Further, by harvesting the pines that have been infected the trees are removed from the forest thinning out a potential catastrophic danger for the natural environment. Removal eliminates the dead wood early from the forest keeping it from becoming fully rotten and falling to the ground. These older trees serve little purpose except in a negative aspect providing a ground layer of kindling for potential forest fires if not removed. By both taking the wood out and then using it as intended the bonus created from the magnificent colors also makes the best of a bad situation created from the insect infestation.
This availability can help enhance any door, furniture, or room when wanting to create a natural looking state or environment without the needed use of chemicals. Artisans and designers everywhere are trending with the use of blue stain pine all provided from the natural state of itsâ€™ environment and resulting from an insect attack. What has transpired into an inordinate amount of attacks, resulting in acres of dead trees has been transformed into as much of a good thing as possible through innovation and design.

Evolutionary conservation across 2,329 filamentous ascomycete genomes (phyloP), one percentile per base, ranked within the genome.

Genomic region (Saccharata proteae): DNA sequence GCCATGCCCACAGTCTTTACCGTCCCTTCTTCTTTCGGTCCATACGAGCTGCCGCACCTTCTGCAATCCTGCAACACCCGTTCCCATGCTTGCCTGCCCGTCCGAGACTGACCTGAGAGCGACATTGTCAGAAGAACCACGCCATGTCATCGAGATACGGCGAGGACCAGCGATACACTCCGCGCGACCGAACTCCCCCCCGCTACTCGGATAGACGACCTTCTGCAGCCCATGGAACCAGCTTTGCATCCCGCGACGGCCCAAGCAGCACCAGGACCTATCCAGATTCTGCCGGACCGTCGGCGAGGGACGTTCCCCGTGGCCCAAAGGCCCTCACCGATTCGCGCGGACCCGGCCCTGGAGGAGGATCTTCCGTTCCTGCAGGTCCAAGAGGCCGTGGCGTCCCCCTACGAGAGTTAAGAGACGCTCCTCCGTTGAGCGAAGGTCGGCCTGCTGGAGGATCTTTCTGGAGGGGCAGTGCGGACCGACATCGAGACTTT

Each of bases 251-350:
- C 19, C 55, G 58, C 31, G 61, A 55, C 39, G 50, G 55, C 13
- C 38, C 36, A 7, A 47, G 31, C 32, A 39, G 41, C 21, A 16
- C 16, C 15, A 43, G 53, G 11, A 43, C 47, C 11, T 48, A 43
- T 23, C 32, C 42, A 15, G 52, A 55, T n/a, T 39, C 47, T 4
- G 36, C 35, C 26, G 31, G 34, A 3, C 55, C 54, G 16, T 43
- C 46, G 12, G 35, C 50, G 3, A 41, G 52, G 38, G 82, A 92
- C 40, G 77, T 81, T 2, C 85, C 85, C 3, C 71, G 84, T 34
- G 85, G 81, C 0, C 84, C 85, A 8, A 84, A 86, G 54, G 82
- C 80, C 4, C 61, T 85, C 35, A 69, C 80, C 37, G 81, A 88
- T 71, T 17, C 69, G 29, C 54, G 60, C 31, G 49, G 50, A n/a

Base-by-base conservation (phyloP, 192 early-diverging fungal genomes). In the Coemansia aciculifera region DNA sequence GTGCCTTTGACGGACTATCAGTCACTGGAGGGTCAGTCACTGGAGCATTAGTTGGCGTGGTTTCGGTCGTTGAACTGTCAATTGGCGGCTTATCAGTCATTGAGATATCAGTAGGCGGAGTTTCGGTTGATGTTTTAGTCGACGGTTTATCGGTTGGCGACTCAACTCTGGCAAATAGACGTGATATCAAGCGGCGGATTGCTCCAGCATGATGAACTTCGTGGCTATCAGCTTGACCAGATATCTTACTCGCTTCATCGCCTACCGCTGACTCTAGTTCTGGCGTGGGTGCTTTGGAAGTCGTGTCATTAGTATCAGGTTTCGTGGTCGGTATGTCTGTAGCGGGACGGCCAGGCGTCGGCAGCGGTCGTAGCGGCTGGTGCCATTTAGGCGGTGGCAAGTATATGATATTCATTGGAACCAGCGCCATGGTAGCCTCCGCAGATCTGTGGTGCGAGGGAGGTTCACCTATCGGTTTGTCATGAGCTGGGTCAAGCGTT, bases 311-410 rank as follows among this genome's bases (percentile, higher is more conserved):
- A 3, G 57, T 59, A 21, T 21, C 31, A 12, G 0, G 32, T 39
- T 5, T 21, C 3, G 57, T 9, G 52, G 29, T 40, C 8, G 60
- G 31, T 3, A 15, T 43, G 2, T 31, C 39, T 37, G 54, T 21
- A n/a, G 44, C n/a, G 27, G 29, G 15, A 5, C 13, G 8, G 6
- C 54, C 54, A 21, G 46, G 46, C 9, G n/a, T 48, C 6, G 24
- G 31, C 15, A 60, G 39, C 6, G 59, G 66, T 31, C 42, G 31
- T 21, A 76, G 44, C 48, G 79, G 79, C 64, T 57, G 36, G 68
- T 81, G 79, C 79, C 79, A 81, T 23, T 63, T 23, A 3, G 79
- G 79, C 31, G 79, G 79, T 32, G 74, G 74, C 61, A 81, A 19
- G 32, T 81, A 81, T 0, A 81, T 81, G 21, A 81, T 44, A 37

For decades, Sears Trostel
has served our community with quality and integrity. We are proud to offer the best value without compromising quality or customer service. Our manufacturing processes allow for unrivaled flexibility in custom profiles, and our commitment to quality has earned us the trust of our customers through Colorado, Wyoming, and the surrounding areas. Feel free to contact us today with your needs or visit our retail sales and showroom located at 1500 Riverside Avenue in Fort Collins, Colorado. For commercial and residential sales please call 970-482-1928 or for wholesale and manufacturing, 970-482-0222 or 800-950-1928 with any other general questions about our products and services. We can also be reached by email at Sales@sears-trostel.com
as we look forward to showing you the effects quality beautiful natural woods can have.